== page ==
Income Inequality

How to drain the swamp NYT 10/26/17

Article (Opinion): "Trump Made the Swamp Worse, Here's How to Drain It"  

 Hard copy here.

> Trump won in part because of our eroding faith in our governing institutions. Long-term wage stagnation and income inequality has convinced many that the system is corrupt and rigged in favor of the elites - only an outsider like Trump can “clean it up”. The slow growth/income inequality economy that has been the norm for the last decade is a sign that powerful insiders (big business, the wealthy) are using the system to both increase their own wealth and protect themselves from competition.

> Four ways in which this is done - first, the financial sector lobbies for laws (like the mortgage interest deduction) that encourage high levels of debt which can then be securitized (and monetized). With regulations removed, the financial sector has grown too large. Next, intellectual property laws protect both media and pharmaceutical conglomerates. Third, at the state and local level, occupational licensing artificially boosts the pay of those being licensed and restricts entry. And finally, at the local level, zoning laws inflate the home values of the current owners while making it more difficult for newcomers to move in.

> High profits and wealth have been used by the incumbents to fund think tanks and policy research centers and pay for lobbyists who promote policies that support the status quo and stifle competition. Example: Big Pharma funds research that shows loosening patent laws would stifle innovation, instead of increase it. Lawmakers get only one side of the issue.  

> Reform idea - Congressional staffs need to be expanded, upgraded and professionalized so that members of Congress are no longer dependent upon lobbyists for research.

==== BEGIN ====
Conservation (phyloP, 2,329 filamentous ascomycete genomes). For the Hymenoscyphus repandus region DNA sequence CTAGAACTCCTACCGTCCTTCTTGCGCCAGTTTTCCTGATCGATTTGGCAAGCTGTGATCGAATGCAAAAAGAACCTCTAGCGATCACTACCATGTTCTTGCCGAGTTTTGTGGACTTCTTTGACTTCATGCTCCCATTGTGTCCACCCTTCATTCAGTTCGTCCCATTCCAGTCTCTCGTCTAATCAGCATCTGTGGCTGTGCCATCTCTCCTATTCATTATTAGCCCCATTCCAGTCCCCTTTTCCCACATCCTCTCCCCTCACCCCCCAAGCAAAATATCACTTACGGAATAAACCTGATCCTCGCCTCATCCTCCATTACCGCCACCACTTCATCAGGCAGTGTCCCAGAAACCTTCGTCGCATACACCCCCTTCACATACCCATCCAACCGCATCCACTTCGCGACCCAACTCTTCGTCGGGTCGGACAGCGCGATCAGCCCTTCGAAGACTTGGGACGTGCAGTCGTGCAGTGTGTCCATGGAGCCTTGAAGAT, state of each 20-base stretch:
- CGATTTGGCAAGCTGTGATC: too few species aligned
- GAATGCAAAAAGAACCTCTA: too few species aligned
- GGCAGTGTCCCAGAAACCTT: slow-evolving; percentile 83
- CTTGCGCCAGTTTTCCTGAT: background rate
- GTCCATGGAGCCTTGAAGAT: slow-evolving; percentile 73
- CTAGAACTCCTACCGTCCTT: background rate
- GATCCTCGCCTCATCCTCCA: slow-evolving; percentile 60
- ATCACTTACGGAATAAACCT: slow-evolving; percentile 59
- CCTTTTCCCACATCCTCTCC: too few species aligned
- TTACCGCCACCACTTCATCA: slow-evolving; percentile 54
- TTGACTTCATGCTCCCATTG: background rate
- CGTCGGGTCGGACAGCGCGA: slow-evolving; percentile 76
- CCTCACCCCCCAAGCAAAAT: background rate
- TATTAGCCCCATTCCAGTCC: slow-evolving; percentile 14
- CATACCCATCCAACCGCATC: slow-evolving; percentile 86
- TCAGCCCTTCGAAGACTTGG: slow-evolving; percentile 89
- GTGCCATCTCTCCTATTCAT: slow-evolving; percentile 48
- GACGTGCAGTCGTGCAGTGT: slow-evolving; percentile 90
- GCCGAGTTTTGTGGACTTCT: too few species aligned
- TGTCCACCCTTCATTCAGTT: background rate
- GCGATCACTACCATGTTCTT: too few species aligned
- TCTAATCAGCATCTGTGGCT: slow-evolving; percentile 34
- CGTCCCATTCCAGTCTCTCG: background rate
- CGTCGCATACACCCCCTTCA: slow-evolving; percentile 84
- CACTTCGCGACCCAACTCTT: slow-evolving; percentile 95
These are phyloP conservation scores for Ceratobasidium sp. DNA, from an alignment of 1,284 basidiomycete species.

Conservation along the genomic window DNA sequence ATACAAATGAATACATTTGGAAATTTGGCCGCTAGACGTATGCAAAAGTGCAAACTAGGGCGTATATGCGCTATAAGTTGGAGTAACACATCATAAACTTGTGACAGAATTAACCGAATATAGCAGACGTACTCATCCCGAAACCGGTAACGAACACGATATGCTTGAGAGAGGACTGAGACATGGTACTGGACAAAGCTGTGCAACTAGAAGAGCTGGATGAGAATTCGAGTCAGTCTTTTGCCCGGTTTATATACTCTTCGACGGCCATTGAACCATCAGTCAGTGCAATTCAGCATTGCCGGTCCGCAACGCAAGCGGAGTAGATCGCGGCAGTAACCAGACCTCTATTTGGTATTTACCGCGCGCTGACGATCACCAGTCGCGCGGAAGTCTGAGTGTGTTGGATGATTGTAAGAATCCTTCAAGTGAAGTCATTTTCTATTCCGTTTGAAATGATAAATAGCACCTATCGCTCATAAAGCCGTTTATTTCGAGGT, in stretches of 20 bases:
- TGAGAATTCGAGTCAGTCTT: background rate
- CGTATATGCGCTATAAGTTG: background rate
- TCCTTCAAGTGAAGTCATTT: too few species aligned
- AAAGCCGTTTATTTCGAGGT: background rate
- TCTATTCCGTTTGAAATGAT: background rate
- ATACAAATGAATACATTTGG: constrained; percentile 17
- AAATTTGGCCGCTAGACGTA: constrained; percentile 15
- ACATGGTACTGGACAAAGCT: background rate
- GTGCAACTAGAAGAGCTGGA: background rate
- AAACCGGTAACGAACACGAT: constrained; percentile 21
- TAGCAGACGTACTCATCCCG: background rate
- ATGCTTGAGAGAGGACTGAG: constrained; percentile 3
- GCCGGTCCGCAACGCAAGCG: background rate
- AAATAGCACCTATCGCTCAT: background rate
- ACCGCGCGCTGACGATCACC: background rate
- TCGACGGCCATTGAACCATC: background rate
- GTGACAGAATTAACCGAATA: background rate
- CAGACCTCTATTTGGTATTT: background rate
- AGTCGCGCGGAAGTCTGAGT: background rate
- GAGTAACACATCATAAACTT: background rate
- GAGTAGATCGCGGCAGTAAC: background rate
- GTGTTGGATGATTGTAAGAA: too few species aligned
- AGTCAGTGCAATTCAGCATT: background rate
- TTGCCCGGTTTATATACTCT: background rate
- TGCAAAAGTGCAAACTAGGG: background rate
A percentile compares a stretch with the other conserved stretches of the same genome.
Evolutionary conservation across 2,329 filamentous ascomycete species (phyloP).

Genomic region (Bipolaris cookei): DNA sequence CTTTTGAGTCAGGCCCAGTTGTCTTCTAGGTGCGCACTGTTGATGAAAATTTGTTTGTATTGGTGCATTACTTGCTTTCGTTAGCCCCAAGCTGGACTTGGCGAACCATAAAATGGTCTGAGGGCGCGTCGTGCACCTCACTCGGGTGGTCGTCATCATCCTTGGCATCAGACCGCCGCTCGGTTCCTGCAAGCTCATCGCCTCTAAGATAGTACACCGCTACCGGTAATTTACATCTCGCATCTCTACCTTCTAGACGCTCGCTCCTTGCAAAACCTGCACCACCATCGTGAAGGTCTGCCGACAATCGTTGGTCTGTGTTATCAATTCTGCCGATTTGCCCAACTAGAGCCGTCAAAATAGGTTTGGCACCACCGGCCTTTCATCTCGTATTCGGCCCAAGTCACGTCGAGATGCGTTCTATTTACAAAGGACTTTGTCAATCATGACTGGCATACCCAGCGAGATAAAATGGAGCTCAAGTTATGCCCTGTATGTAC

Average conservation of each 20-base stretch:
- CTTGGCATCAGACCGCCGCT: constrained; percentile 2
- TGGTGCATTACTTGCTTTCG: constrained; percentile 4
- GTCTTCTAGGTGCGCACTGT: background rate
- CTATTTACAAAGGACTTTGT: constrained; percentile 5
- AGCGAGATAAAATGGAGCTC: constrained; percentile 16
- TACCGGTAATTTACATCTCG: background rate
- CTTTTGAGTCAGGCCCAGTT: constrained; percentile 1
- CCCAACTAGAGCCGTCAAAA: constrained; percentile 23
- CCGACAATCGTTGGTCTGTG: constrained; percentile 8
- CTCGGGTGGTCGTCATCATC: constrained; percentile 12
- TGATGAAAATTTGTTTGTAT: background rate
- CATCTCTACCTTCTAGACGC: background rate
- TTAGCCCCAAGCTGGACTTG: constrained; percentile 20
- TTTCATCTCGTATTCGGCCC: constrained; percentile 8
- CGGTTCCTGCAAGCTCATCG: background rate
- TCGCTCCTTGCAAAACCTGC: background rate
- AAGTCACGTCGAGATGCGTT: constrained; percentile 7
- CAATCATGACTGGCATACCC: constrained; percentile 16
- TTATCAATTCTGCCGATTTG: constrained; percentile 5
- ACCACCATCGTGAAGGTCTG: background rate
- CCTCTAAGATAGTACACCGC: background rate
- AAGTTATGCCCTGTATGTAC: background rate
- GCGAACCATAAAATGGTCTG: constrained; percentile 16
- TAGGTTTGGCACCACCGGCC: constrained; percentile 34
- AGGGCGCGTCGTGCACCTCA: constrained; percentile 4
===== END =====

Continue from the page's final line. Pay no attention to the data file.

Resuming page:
> Reform idea: at the federal level, the OMB (Office of Management and Budget) independently reviews the impact of federal regulations. No such agency exists at the state level. There should be one.

> Reform idea: private philanthropy should fund new interest groups and think-tanks that will make lawmakers aware that other points of view exist besides those of the entrenched wealthy and powerful.

> Authors Brink Lindsey and Steven Teles work for libertarian think-tank the Niskanen Center and have authored the book The Captured Economy.

Two Opposing Views on CEO Pay 6/25/16

Article: ""CEO Pay: Neither rigged nor fair"  

CEO pay was considered problematic in the 1970’s by none other than Peter Drucker when the ratio between it and the average company worker was edging up over 20-1. Now it is a staggering 150 to 350-1, depending on who you talk to. Thomas Piketty blames the disparity for the growing issue of income inequality. There are 2 camps. Pro side (Steven Kaplan of University of Chicago) says pay is market-driven and that abuses are outliers. Evidence: value of firms up 425%, CEO pay up 405%. Evidence: when shareholders have a say on pay, they rarely reject CEO compensation (1.5% rejection rate). “Tournament theory” of pay: high pay is an efficient way of incentivizing subordinates. Evidence: CEO candidates could make as much at a blue-chip law firm or consultant group with less headache, thus the pay is appropriate.

And the con side (Lucian Bebchuk at Harvard) says the market is broken as CEO pay is typically decided by boards made up of CEO peers or recommended by consultants from that same peer group. Evidence: 350-1 ratio mentioned above demonstrates conflict of interest. Evidence: no “clawback” of compensation from CEO’s who have demonstrated incompetence and damaged share prices. 

Personal note: I am reminded of the Thaler paper on NFL draft picks and this quote: “In fact, football teams almost certainly are in a better position to predict performance than most employers choosing workers. Teams get to watch their job candidates perform a very similar task at the college level and then get to administer additional tests on highly diagnostic traits such as strength and speed. Finally, once hired, performance can and is graded, with every action visible on film from multiple angles! Compare that to a company looking to hire a new CEO (or an investment bank hiring an analyst, a law firm hiring an associate, etc.). Candidates from outside the firm will have been performing much of their job out of view. Outside observers see only a portion of the choices made, and options not taken are rarely visible externally. And, even once a CEO is hired, the company’s board of directors is unlikely to be able measure his or her performance nearly as accurately as a team can evaluate its quarterback. In our judgment, there is little reason to think that the market for CEOs is more efficient than the market for football players. Perhaps innovative boards of directors should start looking for the next Tom Brady as CEO rather than Eli Manning”.